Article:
Nepali Times Asian Paints
Nation
And what about youth?



SAM KANG LI

With the election only a week away, large numbers of youth are leaving the Valley for their homes. The long lines at ticket counters and crowds waiting for village-bound buses suggest young Nepalis are excited about this election.

Nepal has not had an election for nine years, and more than 22 percent of the listed voters will be voting for the first time. The direction of the country will be decided by those younger than 35, who form 51 percent of the total electorate.

Although more than 50 percent of the voters are 'young', youth representation amongst election candidates is dismal. In the FPTP ballot, the UML, NC and Maoists have nine, four and 96 candidates below the age of 36 respectively. Can we trust the same old faces to forge a new road for young Nepal?

Raju Thapa, an undergraduate student says, "the older politicians might have more seats because they are more experienced. If they have understood the people's desires and adopted modern ideology, we can still expect change."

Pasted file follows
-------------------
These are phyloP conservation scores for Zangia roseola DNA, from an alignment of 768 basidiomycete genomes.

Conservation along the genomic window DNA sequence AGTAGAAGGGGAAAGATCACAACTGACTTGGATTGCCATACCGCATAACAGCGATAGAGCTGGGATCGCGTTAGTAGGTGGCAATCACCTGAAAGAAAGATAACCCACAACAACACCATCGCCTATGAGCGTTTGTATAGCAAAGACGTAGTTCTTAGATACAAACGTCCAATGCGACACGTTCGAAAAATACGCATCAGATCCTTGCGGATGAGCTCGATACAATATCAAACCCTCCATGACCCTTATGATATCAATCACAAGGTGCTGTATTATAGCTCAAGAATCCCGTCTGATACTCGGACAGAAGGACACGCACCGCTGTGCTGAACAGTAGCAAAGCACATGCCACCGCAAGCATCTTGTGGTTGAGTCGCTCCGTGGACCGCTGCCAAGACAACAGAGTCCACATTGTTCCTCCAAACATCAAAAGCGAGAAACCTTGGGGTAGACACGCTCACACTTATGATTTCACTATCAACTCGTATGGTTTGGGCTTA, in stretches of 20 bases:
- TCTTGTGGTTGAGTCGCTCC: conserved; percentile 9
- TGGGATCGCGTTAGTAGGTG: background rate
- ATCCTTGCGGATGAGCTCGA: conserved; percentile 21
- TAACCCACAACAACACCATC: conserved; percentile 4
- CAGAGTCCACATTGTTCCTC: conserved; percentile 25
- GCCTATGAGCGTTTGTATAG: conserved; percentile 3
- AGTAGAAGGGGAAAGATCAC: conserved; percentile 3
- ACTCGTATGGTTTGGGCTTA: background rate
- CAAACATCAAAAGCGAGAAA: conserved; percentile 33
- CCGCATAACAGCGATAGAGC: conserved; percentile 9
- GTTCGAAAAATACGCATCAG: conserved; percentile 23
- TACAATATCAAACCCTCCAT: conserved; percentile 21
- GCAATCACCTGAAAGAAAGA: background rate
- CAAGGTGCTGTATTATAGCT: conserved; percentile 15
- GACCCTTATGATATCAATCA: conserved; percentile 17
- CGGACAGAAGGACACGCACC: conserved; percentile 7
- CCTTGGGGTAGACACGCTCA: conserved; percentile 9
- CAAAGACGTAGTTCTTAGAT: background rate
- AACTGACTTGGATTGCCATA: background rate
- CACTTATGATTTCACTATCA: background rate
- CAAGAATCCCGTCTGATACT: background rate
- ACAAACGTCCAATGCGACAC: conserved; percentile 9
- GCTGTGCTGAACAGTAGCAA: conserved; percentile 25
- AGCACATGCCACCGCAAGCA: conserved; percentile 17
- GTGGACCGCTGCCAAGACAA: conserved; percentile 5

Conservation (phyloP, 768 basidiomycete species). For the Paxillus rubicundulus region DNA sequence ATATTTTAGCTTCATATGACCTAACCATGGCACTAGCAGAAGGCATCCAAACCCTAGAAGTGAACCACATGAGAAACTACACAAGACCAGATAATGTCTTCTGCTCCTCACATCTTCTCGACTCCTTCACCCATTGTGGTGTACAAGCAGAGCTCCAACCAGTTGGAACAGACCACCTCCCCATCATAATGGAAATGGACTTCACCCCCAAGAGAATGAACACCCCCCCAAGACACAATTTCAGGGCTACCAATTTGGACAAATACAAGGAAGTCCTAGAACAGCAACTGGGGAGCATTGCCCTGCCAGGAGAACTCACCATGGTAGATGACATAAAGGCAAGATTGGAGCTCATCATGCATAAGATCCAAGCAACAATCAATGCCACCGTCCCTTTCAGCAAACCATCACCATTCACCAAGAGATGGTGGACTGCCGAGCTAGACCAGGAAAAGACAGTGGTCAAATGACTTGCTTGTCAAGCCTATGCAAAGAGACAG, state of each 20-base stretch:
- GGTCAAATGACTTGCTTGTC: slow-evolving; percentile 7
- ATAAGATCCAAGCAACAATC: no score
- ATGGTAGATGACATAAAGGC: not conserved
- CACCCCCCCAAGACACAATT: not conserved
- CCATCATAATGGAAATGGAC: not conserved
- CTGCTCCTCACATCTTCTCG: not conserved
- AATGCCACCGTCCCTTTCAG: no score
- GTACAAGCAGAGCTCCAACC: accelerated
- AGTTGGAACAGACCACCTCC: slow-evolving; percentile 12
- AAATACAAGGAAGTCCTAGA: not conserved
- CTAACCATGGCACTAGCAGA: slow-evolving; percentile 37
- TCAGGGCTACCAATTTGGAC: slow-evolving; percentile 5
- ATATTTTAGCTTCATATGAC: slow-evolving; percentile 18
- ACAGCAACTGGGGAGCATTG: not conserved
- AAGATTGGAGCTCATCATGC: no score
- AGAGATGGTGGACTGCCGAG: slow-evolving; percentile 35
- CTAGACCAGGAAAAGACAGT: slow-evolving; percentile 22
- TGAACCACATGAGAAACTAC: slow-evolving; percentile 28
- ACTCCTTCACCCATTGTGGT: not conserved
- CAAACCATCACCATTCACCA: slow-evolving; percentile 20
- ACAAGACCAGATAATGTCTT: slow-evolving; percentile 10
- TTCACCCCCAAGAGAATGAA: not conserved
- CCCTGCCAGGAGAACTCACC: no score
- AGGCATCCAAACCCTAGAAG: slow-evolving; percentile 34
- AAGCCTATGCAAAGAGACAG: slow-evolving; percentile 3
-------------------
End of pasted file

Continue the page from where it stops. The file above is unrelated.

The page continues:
Talking to Nepali Times, Pradip Poudel, chairman of the NC-affiliated Nepal Students Union said: "we are not satisfied with the way our party has selected its candidates but we do still support the party since it has included our agenda for republicanism and federalism in its election manifesto. Right now we are 100 percent behind our leadership but if they shy away from fulfilling the people's mandate, we won't be silent spectators."

In a recent press briefing, the election commission stated that 22 candidates under PR were below the required age of 25. Youth leader Amrita Thapa of the CPN-Maoist said: "We had to reject a lot of qualified candidates who applied for the PR list because of their age. The youth are dynamic and have an important role in bringing about change. Age should not be a barrier for candidates who are qualified otherwise."

Although there is no strict provision for the inclusion of the youth in the CA polls, there are at least some candidates who can be considered young. While they are not proportional to their contingent of the population, it is a start.

Srishti Adhikari



LATEST ISSUE
638
(11 JAN 2013 - 17 JAN 2013)


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